For the National Abortion and Reproductive Rights Action League, also referred to as NARAL Pro-Choice America, 2012 marked the end of an era.
The nation’s oldest pro-choice advocacy organization lost its longtime president, Nancy Keenan, that year. Ranked by Washingtonian Magazine as one of the most powerful women in the District, her absence went anything but unnoticed on Capitol Hill.
Being a former statewide elected official in her native Montana — where she also served as a prominent legislator — before heading NARAL, Keenan opted to retire for a very perplexing reason. According to her, there was a marked “intensity gap” between young supporters of women’s choice and their counterparts in the antiabortion movement.
Research data collected by NARAL has shown that Millennial voters who oppose abortion rights consider their views to be highly important come election day. Pro-choice Millenials, meanwhile, generally do not share this pronounced level of zeal. By opening the door for someone younger to succeed her, Keenan hoped that the abortion rights message would resonate with a greater share of today’s youth.
“People give a lot of lip service to how we’re going to engage the next generation,” she stated, “but we can’t just assume it will happen on its own.”
The existence of an intensity gap is not agreed upon by all feminists, though. Chloe Angyal, an editor at the popular blog Feministing, not only denied it outright, but said that the “pro-choice movement....would fail without the intensity – the enthusiasm, the passion, the commitment, and the unpaid or underpaid labour - of young people.”.
Roughly seven years down the road, I believe that there most definitely is an intensity gap, though for a reason that usually goes unmentioned. Since the Supreme Court made its landmark Roe v. Wade decision well over forty years ago, those strongly opposed to abortion procedures have had a remarkable amount of children; no doubt due to the doctrines of rigid religious beliefs. Their children, in turn, were raised to be reflexively antiabortion and by now probably have, or are preparing to have, offspring of their own.
Such a cycle results in antiabortion memes being passed down in a generational fashion — even if the religious underpinning of these is rejected. Of course, not all of the kids in question will disdain legalized abortion. As they go through life, many stand a reasonably good chance of moderating their respective opinions due to the real world’s habit of not operating within the convenient extremes of black and white.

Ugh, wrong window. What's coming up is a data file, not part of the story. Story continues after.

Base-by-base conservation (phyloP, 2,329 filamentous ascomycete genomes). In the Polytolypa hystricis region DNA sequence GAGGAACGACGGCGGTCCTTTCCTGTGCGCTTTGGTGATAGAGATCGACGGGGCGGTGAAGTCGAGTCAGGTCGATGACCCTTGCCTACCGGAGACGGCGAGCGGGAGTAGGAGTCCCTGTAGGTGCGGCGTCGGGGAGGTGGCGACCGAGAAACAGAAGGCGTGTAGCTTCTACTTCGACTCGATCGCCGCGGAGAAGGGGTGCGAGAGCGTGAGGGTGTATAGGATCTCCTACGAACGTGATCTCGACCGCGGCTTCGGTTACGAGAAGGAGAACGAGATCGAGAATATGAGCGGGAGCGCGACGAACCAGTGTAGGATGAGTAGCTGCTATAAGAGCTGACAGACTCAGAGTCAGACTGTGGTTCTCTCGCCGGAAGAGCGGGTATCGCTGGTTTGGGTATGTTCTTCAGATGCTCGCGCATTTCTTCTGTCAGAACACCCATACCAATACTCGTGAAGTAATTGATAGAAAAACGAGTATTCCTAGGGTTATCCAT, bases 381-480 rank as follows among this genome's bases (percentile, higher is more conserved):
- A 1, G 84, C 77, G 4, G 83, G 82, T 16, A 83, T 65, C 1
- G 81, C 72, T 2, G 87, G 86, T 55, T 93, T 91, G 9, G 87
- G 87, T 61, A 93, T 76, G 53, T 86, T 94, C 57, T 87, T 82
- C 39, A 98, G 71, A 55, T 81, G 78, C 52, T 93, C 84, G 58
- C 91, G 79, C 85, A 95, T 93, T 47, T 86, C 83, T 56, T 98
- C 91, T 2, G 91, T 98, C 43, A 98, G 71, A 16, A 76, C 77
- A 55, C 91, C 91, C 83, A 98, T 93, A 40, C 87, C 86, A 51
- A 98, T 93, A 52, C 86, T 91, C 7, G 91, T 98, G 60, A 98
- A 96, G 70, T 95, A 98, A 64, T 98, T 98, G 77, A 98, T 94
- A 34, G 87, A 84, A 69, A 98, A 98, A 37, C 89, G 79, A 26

This being said, it is undeniable that there are many morally sound reasons for standing against abortion on a personal basis. However, in a philosophically pluralistic society such as the United States, respect for the viewpoints of others is mandatory; so long as these do not entail breaking the law, of course.
Perhaps if the hard-line partisans on either side of the abortion rights debate could recognize a decidedly simple fact like this, there would be no need for a pro- or anti-choice movement of any kind. Rather, people would mind their own business and not attempt to manipulate the political process for their own purposes.
While this might be a tad too idealistic for contemporary American society, coming to terms with a Supreme Court decision the better part of half a century old would be a very good start.
Joseph Ford Cotto, 1st Baron Cotto, GCCCR is the editor-in-chief of the San Francisco Review of Books. In the past, he covered current events and style for The Washington Times's Communities section, where he interviewed personalities ranging from Fmr. Ambassador John Bolton to Dionne Warwick. Cotto was also a writer for Blogcritics Magazine and Yahoo's contributor network, among other publications. In 2014, H.M. King Kigeli V of Rwanda bestowed a hereditary knighthood upon him, which was followed by a barony the next year.
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